So that's the second radical idea I have proposed on this blog. The first, I suppose, was banning usury. I take this one somewhat more seriously. A related soon-to-be mainstream view of mine is that aspiring tyrant Mark Zuckerberg should be immediately ostracized. But that's a topic for a later post.

Patriotism, Nationalism, and Loyalty

Rich Lowry and Ramesh Ponnuru's recent defense of nationalism in the cover story for National Review launched a bit of a debate among conservative commentators. Lowry and Ponnuru's qualified defense of nationalism was critiqued by Jonah Goldberg, who drew a line between nationalism--a cultural loyalty to one's tribe--and patriotism--a commitment to the political ideals of one's country.

It's not at all clear to me if Goldberg's conceptual distinctions here can apply outside of America. As Goldberg observes:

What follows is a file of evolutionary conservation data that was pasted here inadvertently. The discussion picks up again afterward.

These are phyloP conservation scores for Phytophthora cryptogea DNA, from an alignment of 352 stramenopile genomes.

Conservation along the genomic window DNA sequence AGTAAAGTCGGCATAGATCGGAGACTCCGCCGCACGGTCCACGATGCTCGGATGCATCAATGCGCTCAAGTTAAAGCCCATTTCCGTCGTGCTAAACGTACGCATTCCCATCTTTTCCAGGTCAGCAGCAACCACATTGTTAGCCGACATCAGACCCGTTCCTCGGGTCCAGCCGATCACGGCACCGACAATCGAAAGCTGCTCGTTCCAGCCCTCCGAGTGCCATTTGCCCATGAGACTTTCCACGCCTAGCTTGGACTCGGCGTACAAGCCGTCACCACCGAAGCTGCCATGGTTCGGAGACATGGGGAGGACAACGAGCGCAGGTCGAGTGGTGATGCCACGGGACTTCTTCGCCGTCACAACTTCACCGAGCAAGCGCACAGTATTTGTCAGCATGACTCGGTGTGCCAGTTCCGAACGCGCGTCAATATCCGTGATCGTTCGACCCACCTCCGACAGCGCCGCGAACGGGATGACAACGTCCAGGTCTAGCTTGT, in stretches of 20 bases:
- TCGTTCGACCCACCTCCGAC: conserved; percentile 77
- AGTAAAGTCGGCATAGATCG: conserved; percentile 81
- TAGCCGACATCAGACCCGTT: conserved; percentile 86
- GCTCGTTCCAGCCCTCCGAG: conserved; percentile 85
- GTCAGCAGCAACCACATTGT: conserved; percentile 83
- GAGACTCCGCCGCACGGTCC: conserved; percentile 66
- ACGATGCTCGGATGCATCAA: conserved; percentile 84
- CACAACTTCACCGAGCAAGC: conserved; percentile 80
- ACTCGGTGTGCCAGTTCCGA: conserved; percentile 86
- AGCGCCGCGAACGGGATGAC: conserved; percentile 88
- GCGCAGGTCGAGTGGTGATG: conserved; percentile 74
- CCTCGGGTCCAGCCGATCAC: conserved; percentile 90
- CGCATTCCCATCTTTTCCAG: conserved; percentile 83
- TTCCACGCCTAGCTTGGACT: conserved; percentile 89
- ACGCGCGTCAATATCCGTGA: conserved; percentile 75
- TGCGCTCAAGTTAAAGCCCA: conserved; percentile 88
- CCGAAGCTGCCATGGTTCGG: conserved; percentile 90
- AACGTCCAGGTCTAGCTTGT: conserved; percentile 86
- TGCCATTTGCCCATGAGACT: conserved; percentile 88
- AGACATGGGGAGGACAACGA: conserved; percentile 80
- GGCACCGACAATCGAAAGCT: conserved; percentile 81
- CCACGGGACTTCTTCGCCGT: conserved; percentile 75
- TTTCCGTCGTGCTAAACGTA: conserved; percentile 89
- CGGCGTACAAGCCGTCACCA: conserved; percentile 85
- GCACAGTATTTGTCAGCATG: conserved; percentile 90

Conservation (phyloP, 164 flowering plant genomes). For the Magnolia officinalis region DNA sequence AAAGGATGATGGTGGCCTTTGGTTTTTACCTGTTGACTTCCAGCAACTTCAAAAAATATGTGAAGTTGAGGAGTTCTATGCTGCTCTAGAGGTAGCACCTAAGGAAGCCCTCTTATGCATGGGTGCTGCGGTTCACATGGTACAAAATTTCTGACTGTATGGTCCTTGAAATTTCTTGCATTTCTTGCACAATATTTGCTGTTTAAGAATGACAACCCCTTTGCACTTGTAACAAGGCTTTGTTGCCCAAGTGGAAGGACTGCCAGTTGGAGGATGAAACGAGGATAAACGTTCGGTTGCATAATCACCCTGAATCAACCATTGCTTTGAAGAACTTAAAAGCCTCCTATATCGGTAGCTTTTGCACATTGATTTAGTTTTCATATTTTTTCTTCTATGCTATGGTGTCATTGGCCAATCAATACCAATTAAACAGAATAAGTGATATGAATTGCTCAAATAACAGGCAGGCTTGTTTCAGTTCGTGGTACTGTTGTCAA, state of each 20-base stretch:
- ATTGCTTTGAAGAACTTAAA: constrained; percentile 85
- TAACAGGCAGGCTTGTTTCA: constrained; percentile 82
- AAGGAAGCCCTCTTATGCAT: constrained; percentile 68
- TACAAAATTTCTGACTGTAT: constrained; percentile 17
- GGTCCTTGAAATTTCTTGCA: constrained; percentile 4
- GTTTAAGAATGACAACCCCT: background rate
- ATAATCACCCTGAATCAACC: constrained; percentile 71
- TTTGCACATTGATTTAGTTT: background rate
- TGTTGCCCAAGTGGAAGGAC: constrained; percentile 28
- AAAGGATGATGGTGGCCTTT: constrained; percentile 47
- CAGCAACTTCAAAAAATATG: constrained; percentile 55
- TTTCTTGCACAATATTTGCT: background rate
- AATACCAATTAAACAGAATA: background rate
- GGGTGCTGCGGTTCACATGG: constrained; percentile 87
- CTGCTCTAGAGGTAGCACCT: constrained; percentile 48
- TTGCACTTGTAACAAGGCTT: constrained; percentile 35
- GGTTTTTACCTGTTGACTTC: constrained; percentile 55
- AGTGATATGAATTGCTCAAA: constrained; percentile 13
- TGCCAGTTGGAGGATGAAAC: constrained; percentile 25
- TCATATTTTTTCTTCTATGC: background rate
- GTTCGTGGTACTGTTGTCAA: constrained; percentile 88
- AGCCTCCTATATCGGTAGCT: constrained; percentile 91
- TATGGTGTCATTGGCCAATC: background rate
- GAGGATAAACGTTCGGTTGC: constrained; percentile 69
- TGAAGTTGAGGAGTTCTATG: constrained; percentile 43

Our shrines are to patriots who upheld very specific American ideals. Our statues of soldiers commemorate heroes who died for something very different from what other warriors have fought and died for for millennia. Every one of them — immigrants included — took an oath to defend not just some soil but our Constitution and by extension the ideals of the Founding. Walk around any European hamlet or capital and you will find statues of men who fell in battle to protect their tribe from another tribe.